Friday, 12 February 2016


This is the very last (and may be the best) photo I took in Iceland, just somewhere along the south-west coast. No well-known top location, no great sunset, but somehow I like this shipwreck atmosphere at the end of day. It is so typical Iceland; it expresses the rough side of this barren land (a saying in Iceland is an “Behind every tree there is naked woman”; I did see neither of them :-). It is very enjoyable to let your eye work and discover some nice scenery yourself.
Anyhow, with or without trees, Iceland is a unimaginable beautiful land. Bye bye Iceland, hope to see you again in the future and be a Viking for another week!

* Canon EOS 5D Mark III, 16-35mm/f4 @ 16mm; ISO-200, f16, 2s; +1 stop; ND2 hard gradient filter; flash used; tripod.

Mudpots and fumaroles

Seltún near Krýsuvík, located on the Reykjanes peninsula, is a breathtaking geothermal area in Iceland (land of fire and ice). Here the Earth is alive, she bubbles, simmers, smokes, sighs and stinks. On Facebook I can show you the kaleidoscope of colorful sediments, but you have to do it without hydrogen sulfide smell (=foul odor of rotten eggs).

* Canon EOS 5D Mark III, 16-35mm/f4 @ 16mm; ISO-200, f11, 1/50s; +0.3 stop; tripod.

That's why it is called Iceland!!!

‘Ice-harps’ at Skogafoss. Most people make a quick stop here to photograph the spectacular waterfall. But when you focus on the details, wait a little for the light to hit the water and use a longer shutter time you get these kind of pictures.

* Canon EOS 5D Mark III, 70-200mm/f2.8 @ 90 mm; ISO-50, f16, 1/2s; +1.3 stop; ND3 filter; tripod.

Thursday, 11 February 2016

Magic in the sky

I have seen the Northern Lights a couple of times before, and it is still magical! This evening we walked right from our hostel uphill on a slope with a thin layer of snow and hard ice underneath. Halfway I slipped and glided downwards with an ever increasing speed, holding my tripod and camera in front of me. Somehow I managed to slow down and even stop. I resumed the climb upwards. And as you can see I was rewarded with a great Aurora Borealis scenery.

* Canon EOS 5D Mark III, 16-35mm/f4 @ 16mm; ISO-3200, f4, 8s; tripod.

Vatnajökull drive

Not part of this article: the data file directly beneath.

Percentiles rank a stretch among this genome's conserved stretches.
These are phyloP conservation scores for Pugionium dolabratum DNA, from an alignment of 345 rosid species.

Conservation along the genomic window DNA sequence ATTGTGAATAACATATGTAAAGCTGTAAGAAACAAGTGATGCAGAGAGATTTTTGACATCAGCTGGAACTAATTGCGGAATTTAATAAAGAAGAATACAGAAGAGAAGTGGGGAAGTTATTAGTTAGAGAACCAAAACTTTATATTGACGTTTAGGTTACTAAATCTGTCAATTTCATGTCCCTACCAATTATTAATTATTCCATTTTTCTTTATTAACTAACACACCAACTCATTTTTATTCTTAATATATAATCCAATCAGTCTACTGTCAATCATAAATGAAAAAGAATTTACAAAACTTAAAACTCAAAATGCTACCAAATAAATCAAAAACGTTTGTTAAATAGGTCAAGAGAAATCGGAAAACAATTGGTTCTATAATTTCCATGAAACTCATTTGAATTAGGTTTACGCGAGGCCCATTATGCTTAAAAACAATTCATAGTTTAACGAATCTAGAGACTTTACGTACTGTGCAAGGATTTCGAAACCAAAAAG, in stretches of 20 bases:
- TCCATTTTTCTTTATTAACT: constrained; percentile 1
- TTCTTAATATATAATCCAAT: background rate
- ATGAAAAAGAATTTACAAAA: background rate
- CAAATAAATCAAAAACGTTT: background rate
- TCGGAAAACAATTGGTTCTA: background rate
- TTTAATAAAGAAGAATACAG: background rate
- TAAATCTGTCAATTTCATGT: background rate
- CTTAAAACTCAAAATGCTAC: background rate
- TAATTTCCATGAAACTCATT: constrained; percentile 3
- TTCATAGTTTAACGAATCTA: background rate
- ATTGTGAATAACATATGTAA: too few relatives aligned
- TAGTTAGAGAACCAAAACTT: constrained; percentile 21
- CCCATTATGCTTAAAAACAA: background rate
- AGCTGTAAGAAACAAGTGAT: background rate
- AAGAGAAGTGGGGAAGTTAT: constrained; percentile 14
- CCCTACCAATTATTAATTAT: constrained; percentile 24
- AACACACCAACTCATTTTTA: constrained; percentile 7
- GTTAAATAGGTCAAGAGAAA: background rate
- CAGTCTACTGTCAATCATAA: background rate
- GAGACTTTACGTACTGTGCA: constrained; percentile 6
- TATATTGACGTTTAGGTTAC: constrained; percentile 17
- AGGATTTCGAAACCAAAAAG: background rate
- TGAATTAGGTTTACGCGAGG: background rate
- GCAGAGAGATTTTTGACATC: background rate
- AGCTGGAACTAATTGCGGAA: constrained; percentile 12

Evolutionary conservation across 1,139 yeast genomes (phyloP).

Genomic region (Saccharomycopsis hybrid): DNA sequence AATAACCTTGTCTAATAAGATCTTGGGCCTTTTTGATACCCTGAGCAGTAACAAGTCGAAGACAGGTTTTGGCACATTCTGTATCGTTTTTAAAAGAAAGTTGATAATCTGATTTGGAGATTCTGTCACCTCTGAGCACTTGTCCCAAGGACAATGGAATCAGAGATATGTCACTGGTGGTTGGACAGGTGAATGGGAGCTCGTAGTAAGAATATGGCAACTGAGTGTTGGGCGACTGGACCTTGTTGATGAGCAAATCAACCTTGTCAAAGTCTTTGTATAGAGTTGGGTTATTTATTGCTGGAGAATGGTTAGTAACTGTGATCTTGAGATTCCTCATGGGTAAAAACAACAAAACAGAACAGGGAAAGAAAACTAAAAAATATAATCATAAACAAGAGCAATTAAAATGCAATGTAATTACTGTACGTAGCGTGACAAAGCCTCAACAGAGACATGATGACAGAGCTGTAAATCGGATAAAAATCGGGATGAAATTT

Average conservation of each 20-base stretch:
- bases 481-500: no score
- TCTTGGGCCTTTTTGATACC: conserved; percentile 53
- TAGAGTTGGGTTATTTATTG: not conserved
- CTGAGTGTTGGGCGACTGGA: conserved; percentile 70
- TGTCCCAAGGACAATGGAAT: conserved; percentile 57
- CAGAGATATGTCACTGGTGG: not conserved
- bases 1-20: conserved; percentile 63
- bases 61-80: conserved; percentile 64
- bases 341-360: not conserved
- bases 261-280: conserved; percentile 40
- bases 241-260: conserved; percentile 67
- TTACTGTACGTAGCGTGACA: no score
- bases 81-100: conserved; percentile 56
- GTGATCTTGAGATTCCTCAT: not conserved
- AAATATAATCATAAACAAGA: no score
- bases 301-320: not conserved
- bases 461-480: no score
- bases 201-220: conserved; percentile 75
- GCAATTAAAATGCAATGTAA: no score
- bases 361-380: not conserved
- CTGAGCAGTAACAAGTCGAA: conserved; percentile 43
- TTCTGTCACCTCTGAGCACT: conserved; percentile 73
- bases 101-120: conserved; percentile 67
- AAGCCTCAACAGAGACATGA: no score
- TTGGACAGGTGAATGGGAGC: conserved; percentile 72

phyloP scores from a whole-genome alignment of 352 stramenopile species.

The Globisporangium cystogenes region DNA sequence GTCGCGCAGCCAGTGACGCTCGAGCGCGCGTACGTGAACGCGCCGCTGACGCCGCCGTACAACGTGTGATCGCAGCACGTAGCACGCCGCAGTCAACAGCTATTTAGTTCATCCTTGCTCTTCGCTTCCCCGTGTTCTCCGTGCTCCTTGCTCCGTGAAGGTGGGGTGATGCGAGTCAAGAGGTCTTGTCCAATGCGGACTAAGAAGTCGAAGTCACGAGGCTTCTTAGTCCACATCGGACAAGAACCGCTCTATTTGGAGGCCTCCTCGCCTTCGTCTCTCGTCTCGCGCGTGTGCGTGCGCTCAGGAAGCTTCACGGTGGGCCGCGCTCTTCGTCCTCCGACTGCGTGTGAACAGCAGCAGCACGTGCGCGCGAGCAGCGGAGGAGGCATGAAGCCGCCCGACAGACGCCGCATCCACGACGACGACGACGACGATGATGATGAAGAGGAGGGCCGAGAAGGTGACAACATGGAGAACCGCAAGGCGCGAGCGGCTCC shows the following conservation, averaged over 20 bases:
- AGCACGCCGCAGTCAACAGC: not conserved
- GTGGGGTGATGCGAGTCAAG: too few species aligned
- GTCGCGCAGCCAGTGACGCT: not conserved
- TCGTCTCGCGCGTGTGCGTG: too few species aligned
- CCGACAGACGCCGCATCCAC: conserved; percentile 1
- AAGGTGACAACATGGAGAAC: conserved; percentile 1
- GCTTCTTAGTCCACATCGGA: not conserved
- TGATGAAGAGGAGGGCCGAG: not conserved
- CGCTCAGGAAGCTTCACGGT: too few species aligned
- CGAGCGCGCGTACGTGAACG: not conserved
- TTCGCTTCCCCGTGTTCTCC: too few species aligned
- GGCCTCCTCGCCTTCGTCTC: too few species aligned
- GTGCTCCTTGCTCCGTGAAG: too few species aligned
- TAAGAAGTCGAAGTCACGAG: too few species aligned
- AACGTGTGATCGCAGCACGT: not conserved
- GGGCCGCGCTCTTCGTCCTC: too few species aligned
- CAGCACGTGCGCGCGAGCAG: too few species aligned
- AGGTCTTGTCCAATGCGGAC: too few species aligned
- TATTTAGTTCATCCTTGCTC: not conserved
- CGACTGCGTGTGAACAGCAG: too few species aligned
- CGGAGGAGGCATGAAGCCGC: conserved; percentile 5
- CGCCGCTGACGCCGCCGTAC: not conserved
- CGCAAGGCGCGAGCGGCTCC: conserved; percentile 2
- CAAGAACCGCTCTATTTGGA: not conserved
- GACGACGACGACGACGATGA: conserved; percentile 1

Scenic road trip from Jökursalón to Skaftafell along snow-covered mountains and moraine fields of the Vatnajökull glaciers. Global warming is very tangible here. The ‘ice rivers’ retreat about 100m inland every year. Photos are taken from the car (my brother was driving!).

* Canon EOS 5D Mark III, 24-105mm/f4 @ 50 mm; ISO-800, f5.6, 1/2500s; +1.3 stop.

Wednesday, 10 February 2016


Blizzerd near Vatnajökull, Europe’s largest glacier massive. Roads were closed, we were completely isolated from the rest of the world. But luckily we could still see the house of our neighbours.

* Canon EOS 5D Mark III, 70-200mm/f2.8 @ 70 mm; ISO-400, f2.8, 1/160s; +1.3 stop.

Tuesday, 9 February 2016

Total reshape

Glaciers not only transport material as they move, they also sculpt and carve away the land beneath them. Material picked up by a glacier forms moraines along the surface and sides of the glacier. As a glacier retreats, the ice literally melts away from underneath the moraines, leaving undulating fields and ridges with deposited gravel, small rocks, and sand. The landscape is drastically reshaped over hundreds or even thousands of years. This process is very visible at Skaftafell National Park during our evening walk. Take a look at this small gallery.

* Canon EOS 5D Mark III, 16-35mm/f4 @ 16mm; ISO-800, f16, 1/60s; polarization filter.
* Canon EOS 5D Mark III, 70-200mm/f2.8 @ 105 mm; ISO-800, f10, 1/125s.
* Canon EOS 5D Mark III, 70-200mm/f2.8 @ 140 mm; ISO-800, f10, 1/20s; +0.7 stop; tripod.